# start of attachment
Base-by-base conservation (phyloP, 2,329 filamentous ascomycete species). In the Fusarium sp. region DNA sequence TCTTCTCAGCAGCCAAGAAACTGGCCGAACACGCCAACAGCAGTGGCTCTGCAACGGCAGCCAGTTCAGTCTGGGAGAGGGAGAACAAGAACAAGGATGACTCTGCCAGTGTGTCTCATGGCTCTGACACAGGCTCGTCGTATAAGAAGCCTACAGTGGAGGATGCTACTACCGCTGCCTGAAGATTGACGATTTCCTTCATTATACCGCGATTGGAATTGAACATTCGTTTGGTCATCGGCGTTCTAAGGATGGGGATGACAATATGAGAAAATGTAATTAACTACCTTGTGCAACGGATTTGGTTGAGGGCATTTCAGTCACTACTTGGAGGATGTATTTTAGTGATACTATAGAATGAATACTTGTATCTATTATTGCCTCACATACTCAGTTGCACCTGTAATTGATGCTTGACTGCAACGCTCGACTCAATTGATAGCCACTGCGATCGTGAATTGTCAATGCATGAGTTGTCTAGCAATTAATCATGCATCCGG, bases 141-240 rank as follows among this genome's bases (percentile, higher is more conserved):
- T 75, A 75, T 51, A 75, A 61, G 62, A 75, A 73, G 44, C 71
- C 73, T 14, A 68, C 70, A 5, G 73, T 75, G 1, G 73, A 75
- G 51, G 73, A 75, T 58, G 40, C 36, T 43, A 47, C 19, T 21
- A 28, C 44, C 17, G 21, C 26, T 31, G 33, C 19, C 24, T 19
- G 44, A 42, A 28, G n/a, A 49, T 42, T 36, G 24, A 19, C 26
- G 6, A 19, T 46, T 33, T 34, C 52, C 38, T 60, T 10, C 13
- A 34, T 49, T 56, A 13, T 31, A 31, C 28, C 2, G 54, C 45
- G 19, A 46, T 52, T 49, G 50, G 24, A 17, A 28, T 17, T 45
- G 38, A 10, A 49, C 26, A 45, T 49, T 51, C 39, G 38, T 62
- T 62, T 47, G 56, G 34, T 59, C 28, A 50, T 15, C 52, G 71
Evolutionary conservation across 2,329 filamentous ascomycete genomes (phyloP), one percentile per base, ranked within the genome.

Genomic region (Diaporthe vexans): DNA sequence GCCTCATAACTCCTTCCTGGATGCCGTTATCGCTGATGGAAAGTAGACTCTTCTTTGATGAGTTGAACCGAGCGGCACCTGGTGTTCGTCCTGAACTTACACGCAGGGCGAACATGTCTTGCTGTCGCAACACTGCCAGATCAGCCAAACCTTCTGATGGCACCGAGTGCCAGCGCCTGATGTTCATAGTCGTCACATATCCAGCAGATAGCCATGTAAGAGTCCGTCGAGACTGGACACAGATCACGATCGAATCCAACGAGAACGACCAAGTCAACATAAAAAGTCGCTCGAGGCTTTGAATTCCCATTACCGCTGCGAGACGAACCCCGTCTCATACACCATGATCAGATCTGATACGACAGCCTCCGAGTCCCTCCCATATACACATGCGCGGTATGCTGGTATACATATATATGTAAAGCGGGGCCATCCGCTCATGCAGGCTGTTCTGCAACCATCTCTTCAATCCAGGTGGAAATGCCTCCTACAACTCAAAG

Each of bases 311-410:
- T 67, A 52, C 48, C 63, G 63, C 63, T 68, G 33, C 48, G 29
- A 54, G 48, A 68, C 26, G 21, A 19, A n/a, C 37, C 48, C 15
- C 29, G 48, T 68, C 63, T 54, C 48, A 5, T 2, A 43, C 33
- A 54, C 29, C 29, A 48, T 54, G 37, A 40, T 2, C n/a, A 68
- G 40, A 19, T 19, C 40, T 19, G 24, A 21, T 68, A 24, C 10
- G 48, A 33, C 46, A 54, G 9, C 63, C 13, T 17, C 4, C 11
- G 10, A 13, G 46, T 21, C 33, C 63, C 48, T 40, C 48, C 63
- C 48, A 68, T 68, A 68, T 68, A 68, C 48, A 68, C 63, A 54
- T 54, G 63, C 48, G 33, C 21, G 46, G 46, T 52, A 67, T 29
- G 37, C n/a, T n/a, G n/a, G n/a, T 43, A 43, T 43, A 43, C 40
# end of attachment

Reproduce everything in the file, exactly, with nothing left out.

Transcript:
Base-by-base conservation (phyloP, 2,329 filamentous ascomycete species). In the Fusarium sp. region DNA sequence TCTTCTCAGCAGCCAAGAAACTGGCCGAACACGCCAACAGCAGTGGCTCTGCAACGGCAGCCAGTTCAGTCTGGGAGAGGGAGAACAAGAACAAGGATGACTCTGCCAGTGTGTCTCATGGCTCTGACACAGGCTCGTCGTATAAGAAGCCTACAGTGGAGGATGCTACTACCGCTGCCTGAAGATTGACGATTTCCTTCATTATACCGCGATTGGAATTGAACATTCGTTTGGTCATCGGCGTTCTAAGGATGGGGATGACAATATGAGAAAATGTAATTAACTACCTTGTGCAACGGATTTGGTTGAGGGCATTTCAGTCACTACTTGGAGGATGTATTTTAGTGATACTATAGAATGAATACTTGTATCTATTATTGCCTCACATACTCAGTTGCACCTGTAATTGATGCTTGACTGCAACGCTCGACTCAATTGATAGCCACTGCGATCGTGAATTGTCAATGCATGAGTTGTCTAGCAATTAATCATGCATCCGG, bases 141-240 rank as follows among this genome's bases (percentile, higher is more conserved):
- T 75, A 75, T 51, A 75, A 61, G 62, A 75, A 73, G 44, C 71
- C 73, T 14, A 68, C 70, A 5, G 73, T 75, G 1, G 73, A 75
- G 51, G 73, A 75, T 58, G 40, C 36, T 43, A 47, C 19, T 21
- A 28, C 44, C 17, G 21, C 26, T 31, G 33, C 19, C 24, T 19
- G 44, A 42, A 28, G n/a, A 49, T 42, T 36, G 24, A 19, C 26
- G 6, A 19, T 46, T 33, T 34, C 52, C 38, T 60, T 10, C 13
- A 34, T 49, T 56, A 13, T 31, A 31, C 28, C 2, G 54, C 45
- G 19, A 46, T 52, T 49, G 50, G 24, A 17, A 28, T 17, T 45
- G 38, A 10, A 49, C 26, A 45, T 49, T 51, C 39, G 38, T 62
- T 62, T 47, G 56, G 34, T 59, C 28, A 50, T 15, C 52, G 71
Evolutionary conservation across 2,329 filamentous ascomycete genomes (phyloP), one percentile per base, ranked within the genome.

Genomic region (Diaporthe vexans): DNA sequence GCCTCATAACTCCTTCCTGGATGCCGTTATCGCTGATGGAAAGTAGACTCTTCTTTGATGAGTTGAACCGAGCGGCACCTGGTGTTCGTCCTGAACTTACACGCAGGGCGAACATGTCTTGCTGTCGCAACACTGCCAGATCAGCCAAACCTTCTGATGGCACCGAGTGCCAGCGCCTGATGTTCATAGTCGTCACATATCCAGCAGATAGCCATGTAAGAGTCCGTCGAGACTGGACACAGATCACGATCGAATCCAACGAGAACGACCAAGTCAACATAAAAAGTCGCTCGAGGCTTTGAATTCCCATTACCGCTGCGAGACGAACCCCGTCTCATACACCATGATCAGATCTGATACGACAGCCTCCGAGTCCCTCCCATATACACATGCGCGGTATGCTGGTATACATATATATGTAAAGCGGGGCCATCCGCTCATGCAGGCTGTTCTGCAACCATCTCTTCAATCCAGGTGGAAATGCCTCCTACAACTCAAAG

Each of bases 311-410:
- T 67, A 52, C 48, C 63, G 63, C 63, T 68, G 33, C 48, G 29
- A 54, G 48, A 68, C 26, G 21, A 19, A n/a, C 37, C 48, C 15
- C 29, G 48, T 68, C 63, T 54, C 48, A 5, T 2, A 43, C 33
- A 54, C 29, C 29, A 48, T 54, G 37, A 40, T 2, C n/a, A 68
- G 40, A 19, T 19, C 40, T 19, G 24, A 21, T 68, A 24, C 10
- G 48, A 33, C 46, A 54, G 9, C 63, C 13, T 17, C 4, C 11
- G 10, A 13, G 46, T 21, C 33, C 63, C 48, T 40, C 48, C 63
- C 48, A 68, T 68, A 68, T 68, A 68, C 48, A 68, C 63, A 54
- T 54, G 63, C 48, G 33, C 21, G 46, G 46, T 52, A 67, T 29
- G 37, C n/a, T n/a, G n/a, G n/a, T 43, A 43, T 43, A 43, C 40